Prout in a picture

Prout in a Picture
Although it is usual to think about Prout as a set of economic proposals, in fact the primary purpose of Prout is to build healthy communities. Here the community we are talking about might be a village, a country or the global community. Because we live in an age dominated by economic thinking, most introductions to Prout take an economic bias.
One of the greatest defects of contemporary economics (as it is taught in universities) is to abstract economic principles away from real people, real communities and the environment in which they are embedded. Building healthy communities requires the integration of an understanding of culture with principles of ecology and principles of economics. Therefore in the above diagram, community is placed at the centre, where culture, ecology and economics overlap.

Possibly the most important of these is culture, because the artefacts and institutions which we create and which come to dominate our lives, are a reflection of our culture. At the core of any culture is its spirituality. This is why spirituality is at the apex of the triangle. Spirituality may be defined as the never ending effort to maintain one's contact with spirit. Spirit is a difficult word to define - so as not to limit it. But as a start, spirit can be regarded as the source of everything that we consider remarkable and beautiful about human beings - it is the source of our courage, our dynamism, out kindness, our curiosity, our self-sacrificing nature. It is connection to spirit which makes or breaks a civilisation.
Many social commentators have commented on the increasing materialism of modern society, and it should be a worrying trend. As Sarkar himself has noted, "When everything is matter, everything turns to stone."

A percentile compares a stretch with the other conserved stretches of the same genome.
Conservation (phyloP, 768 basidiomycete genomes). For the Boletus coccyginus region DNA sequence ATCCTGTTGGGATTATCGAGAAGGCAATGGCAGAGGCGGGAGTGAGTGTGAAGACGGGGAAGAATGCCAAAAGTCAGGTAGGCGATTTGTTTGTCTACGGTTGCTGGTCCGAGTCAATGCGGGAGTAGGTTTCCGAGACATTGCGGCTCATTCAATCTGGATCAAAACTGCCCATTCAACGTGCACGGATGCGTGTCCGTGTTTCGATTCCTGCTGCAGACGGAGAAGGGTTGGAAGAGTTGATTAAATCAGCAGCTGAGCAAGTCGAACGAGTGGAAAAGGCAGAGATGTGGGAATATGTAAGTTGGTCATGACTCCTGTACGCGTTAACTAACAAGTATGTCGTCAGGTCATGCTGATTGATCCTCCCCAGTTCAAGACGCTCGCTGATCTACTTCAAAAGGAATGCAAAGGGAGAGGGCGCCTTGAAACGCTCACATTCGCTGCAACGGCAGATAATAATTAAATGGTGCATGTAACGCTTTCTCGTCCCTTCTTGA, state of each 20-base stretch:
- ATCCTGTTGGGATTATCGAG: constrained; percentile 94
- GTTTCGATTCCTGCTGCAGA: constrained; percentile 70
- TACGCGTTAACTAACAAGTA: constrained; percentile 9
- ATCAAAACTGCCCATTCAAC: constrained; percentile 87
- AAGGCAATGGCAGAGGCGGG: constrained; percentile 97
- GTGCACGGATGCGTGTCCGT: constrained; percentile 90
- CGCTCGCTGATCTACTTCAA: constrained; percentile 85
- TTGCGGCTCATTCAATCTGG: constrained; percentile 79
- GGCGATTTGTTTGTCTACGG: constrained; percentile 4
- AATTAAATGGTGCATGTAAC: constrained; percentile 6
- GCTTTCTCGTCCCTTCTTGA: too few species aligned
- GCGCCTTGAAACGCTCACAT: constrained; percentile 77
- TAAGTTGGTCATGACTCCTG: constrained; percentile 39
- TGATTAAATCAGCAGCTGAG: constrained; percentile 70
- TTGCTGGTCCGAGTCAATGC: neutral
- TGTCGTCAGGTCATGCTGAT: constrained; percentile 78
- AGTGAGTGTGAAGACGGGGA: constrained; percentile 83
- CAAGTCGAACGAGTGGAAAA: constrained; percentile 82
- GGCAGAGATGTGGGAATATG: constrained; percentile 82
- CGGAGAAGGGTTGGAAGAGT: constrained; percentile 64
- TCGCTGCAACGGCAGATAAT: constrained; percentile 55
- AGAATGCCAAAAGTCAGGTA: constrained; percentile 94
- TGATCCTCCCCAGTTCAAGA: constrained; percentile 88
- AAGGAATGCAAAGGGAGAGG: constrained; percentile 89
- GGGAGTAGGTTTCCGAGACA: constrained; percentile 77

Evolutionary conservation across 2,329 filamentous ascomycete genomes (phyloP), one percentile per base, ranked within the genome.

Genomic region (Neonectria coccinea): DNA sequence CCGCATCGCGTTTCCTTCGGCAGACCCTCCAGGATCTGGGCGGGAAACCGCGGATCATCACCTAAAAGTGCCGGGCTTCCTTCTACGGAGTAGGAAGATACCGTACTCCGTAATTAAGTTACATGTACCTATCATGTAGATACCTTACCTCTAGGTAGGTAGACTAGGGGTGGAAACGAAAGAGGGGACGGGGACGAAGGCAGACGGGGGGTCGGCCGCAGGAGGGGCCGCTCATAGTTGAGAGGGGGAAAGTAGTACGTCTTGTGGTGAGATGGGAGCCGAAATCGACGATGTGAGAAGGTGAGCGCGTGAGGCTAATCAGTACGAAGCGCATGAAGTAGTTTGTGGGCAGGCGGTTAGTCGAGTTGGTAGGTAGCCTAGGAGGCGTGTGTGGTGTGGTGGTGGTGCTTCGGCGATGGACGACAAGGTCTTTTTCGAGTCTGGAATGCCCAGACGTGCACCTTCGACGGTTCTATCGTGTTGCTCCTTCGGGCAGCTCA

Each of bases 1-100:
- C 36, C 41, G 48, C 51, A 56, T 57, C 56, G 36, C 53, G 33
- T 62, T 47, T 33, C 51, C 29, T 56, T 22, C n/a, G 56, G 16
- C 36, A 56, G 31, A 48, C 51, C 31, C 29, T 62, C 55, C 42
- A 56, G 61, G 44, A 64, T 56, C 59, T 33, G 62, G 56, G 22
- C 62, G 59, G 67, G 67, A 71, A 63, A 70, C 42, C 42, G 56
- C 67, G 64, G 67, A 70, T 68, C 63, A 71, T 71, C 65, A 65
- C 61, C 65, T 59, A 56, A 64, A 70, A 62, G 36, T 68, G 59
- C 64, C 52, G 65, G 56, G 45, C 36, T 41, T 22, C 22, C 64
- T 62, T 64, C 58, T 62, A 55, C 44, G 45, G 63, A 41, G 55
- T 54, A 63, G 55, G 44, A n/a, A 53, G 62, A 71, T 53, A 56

The philosophical foundation of Prout is Neohumanism, which Sarkar offers as a progressive development of the humanist tradition. A useful starting point is to consider the original definition of humanism attributed to Protagoras (5th Century BC) - the idea that "humans are the measure of all things." This is surely a powerful and revolutionary idea - that human diginity and human welfare take precedence over the dictates of kings, priests and tyrants.
While the humanist tradition can be regarded as a precious gift that European civilisation has bequeathed to the world (in the same way that south Asia has given us a rich spiritual tradition and indigenous cultures have given us environmental wisdom), Sarkar notes that humanism has two limitations. Firstly, if humans are the measure of all things, then what about plants, birds and animals? Is their worth only utilitarian, only in relation to human beings? And secondly, if humans are the measure of all things, what can we say about the future potential of the human race? Are we to be limited by our past? To deal with the first question requires an infusion of environmental wisdom into humanism. And to deal with the second, requires the infusion of spirituality.



Further Reading

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Recent Publications from PIA and PIA associates
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